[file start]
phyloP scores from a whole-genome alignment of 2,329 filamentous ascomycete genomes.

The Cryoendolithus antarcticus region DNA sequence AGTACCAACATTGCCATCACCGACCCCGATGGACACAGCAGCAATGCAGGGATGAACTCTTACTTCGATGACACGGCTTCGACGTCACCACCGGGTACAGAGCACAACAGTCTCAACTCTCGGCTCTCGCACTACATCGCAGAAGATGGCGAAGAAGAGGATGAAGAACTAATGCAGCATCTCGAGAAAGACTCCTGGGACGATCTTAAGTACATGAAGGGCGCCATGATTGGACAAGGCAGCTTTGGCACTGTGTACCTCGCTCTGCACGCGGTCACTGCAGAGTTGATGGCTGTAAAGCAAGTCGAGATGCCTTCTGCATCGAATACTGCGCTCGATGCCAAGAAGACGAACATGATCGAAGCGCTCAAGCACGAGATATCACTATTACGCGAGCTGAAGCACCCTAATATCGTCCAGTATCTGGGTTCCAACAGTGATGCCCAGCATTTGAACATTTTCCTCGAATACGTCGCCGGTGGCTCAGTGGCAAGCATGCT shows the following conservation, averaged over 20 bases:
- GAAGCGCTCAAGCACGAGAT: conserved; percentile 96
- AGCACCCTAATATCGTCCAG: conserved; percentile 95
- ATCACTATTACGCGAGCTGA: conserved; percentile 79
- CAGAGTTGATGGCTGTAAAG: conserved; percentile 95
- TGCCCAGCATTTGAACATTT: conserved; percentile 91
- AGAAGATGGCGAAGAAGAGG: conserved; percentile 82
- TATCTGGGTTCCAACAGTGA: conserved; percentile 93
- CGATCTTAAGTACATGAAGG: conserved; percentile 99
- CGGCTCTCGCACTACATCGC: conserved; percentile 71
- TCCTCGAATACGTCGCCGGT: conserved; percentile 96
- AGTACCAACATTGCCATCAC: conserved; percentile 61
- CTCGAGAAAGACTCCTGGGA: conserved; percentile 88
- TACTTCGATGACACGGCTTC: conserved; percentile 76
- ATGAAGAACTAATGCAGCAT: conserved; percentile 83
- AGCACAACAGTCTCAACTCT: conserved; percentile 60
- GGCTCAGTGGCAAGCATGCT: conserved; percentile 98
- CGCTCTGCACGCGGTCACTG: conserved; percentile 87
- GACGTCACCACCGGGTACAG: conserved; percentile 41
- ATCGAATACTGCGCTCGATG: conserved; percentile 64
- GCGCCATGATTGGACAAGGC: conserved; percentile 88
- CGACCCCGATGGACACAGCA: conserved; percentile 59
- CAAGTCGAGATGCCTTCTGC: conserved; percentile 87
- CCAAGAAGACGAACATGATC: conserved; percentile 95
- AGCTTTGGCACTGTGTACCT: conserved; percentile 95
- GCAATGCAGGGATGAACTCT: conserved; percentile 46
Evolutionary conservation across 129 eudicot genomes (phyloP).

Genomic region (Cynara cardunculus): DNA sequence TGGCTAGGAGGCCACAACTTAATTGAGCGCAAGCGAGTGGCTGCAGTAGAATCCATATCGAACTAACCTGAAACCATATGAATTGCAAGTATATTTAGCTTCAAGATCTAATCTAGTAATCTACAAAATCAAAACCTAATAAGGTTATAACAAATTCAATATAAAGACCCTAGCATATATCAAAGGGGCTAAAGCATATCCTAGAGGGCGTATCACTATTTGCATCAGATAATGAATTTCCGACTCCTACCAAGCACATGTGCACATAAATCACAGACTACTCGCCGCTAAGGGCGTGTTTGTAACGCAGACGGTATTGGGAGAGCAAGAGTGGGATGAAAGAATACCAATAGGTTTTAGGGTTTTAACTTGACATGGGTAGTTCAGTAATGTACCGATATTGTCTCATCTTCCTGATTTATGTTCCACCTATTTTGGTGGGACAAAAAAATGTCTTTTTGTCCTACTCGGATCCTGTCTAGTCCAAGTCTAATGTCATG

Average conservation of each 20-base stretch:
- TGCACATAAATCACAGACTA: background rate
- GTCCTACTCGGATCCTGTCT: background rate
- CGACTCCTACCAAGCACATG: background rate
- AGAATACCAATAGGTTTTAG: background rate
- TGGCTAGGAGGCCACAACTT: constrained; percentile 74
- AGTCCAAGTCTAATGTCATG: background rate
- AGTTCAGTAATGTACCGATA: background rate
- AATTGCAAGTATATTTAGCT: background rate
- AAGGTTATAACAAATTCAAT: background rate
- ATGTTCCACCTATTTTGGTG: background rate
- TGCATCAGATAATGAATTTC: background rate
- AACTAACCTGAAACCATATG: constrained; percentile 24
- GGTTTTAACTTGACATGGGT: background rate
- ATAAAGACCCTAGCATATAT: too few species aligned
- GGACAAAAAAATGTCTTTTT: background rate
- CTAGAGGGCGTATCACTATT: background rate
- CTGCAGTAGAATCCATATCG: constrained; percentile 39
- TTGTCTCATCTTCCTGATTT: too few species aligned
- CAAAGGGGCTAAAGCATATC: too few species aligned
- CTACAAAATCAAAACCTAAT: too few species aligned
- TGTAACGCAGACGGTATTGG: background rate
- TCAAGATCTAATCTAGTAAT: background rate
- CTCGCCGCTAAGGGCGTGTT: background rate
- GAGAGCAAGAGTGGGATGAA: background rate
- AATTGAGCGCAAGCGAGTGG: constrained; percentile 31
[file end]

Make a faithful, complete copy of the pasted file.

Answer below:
phyloP scores from a whole-genome alignment of 2,329 filamentous ascomycete genomes.

The Cryoendolithus antarcticus region DNA sequence AGTACCAACATTGCCATCACCGACCCCGATGGACACAGCAGCAATGCAGGGATGAACTCTTACTTCGATGACACGGCTTCGACGTCACCACCGGGTACAGAGCACAACAGTCTCAACTCTCGGCTCTCGCACTACATCGCAGAAGATGGCGAAGAAGAGGATGAAGAACTAATGCAGCATCTCGAGAAAGACTCCTGGGACGATCTTAAGTACATGAAGGGCGCCATGATTGGACAAGGCAGCTTTGGCACTGTGTACCTCGCTCTGCACGCGGTCACTGCAGAGTTGATGGCTGTAAAGCAAGTCGAGATGCCTTCTGCATCGAATACTGCGCTCGATGCCAAGAAGACGAACATGATCGAAGCGCTCAAGCACGAGATATCACTATTACGCGAGCTGAAGCACCCTAATATCGTCCAGTATCTGGGTTCCAACAGTGATGCCCAGCATTTGAACATTTTCCTCGAATACGTCGCCGGTGGCTCAGTGGCAAGCATGCT shows the following conservation, averaged over 20 bases:
- GAAGCGCTCAAGCACGAGAT: conserved; percentile 96
- AGCACCCTAATATCGTCCAG: conserved; percentile 95
- ATCACTATTACGCGAGCTGA: conserved; percentile 79
- CAGAGTTGATGGCTGTAAAG: conserved; percentile 95
- TGCCCAGCATTTGAACATTT: conserved; percentile 91
- AGAAGATGGCGAAGAAGAGG: conserved; percentile 82
- TATCTGGGTTCCAACAGTGA: conserved; percentile 93
- CGATCTTAAGTACATGAAGG: conserved; percentile 99
- CGGCTCTCGCACTACATCGC: conserved; percentile 71
- TCCTCGAATACGTCGCCGGT: conserved; percentile 96
- AGTACCAACATTGCCATCAC: conserved; percentile 61
- CTCGAGAAAGACTCCTGGGA: conserved; percentile 88
- TACTTCGATGACACGGCTTC: conserved; percentile 76
- ATGAAGAACTAATGCAGCAT: conserved; percentile 83
- AGCACAACAGTCTCAACTCT: conserved; percentile 60
- GGCTCAGTGGCAAGCATGCT: conserved; percentile 98
- CGCTCTGCACGCGGTCACTG: conserved; percentile 87
- GACGTCACCACCGGGTACAG: conserved; percentile 41
- ATCGAATACTGCGCTCGATG: conserved; percentile 64
- GCGCCATGATTGGACAAGGC: conserved; percentile 88
- CGACCCCGATGGACACAGCA: conserved; percentile 59
- CAAGTCGAGATGCCTTCTGC: conserved; percentile 87
- CCAAGAAGACGAACATGATC: conserved; percentile 95
- AGCTTTGGCACTGTGTACCT: conserved; percentile 95
- GCAATGCAGGGATGAACTCT: conserved; percentile 46
Evolutionary conservation across 129 eudicot genomes (phyloP).

Genomic region (Cynara cardunculus): DNA sequence TGGCTAGGAGGCCACAACTTAATTGAGCGCAAGCGAGTGGCTGCAGTAGAATCCATATCGAACTAACCTGAAACCATATGAATTGCAAGTATATTTAGCTTCAAGATCTAATCTAGTAATCTACAAAATCAAAACCTAATAAGGTTATAACAAATTCAATATAAAGACCCTAGCATATATCAAAGGGGCTAAAGCATATCCTAGAGGGCGTATCACTATTTGCATCAGATAATGAATTTCCGACTCCTACCAAGCACATGTGCACATAAATCACAGACTACTCGCCGCTAAGGGCGTGTTTGTAACGCAGACGGTATTGGGAGAGCAAGAGTGGGATGAAAGAATACCAATAGGTTTTAGGGTTTTAACTTGACATGGGTAGTTCAGTAATGTACCGATATTGTCTCATCTTCCTGATTTATGTTCCACCTATTTTGGTGGGACAAAAAAATGTCTTTTTGTCCTACTCGGATCCTGTCTAGTCCAAGTCTAATGTCATG

Average conservation of each 20-base stretch:
- TGCACATAAATCACAGACTA: background rate
- GTCCTACTCGGATCCTGTCT: background rate
- CGACTCCTACCAAGCACATG: background rate
- AGAATACCAATAGGTTTTAG: background rate
- TGGCTAGGAGGCCACAACTT: constrained; percentile 74
- AGTCCAAGTCTAATGTCATG: background rate
- AGTTCAGTAATGTACCGATA: background rate
- AATTGCAAGTATATTTAGCT: background rate
- AAGGTTATAACAAATTCAAT: background rate
- ATGTTCCACCTATTTTGGTG: background rate
- TGCATCAGATAATGAATTTC: background rate
- AACTAACCTGAAACCATATG: constrained; percentile 24
- GGTTTTAACTTGACATGGGT: background rate
- ATAAAGACCCTAGCATATAT: too few species aligned
- GGACAAAAAAATGTCTTTTT: background rate
- CTAGAGGGCGTATCACTATT: background rate
- CTGCAGTAGAATCCATATCG: constrained; percentile 39
- TTGTCTCATCTTCCTGATTT: too few species aligned
- CAAAGGGGCTAAAGCATATC: too few species aligned
- CTACAAAATCAAAACCTAAT: too few species aligned
- TGTAACGCAGACGGTATTGG: background rate
- TCAAGATCTAATCTAGTAAT: background rate
- CTCGCCGCTAAGGGCGTGTT: background rate
- GAGAGCAAGAGTGGGATGAA: background rate
- AATTGAGCGCAAGCGAGTGG: constrained; percentile 31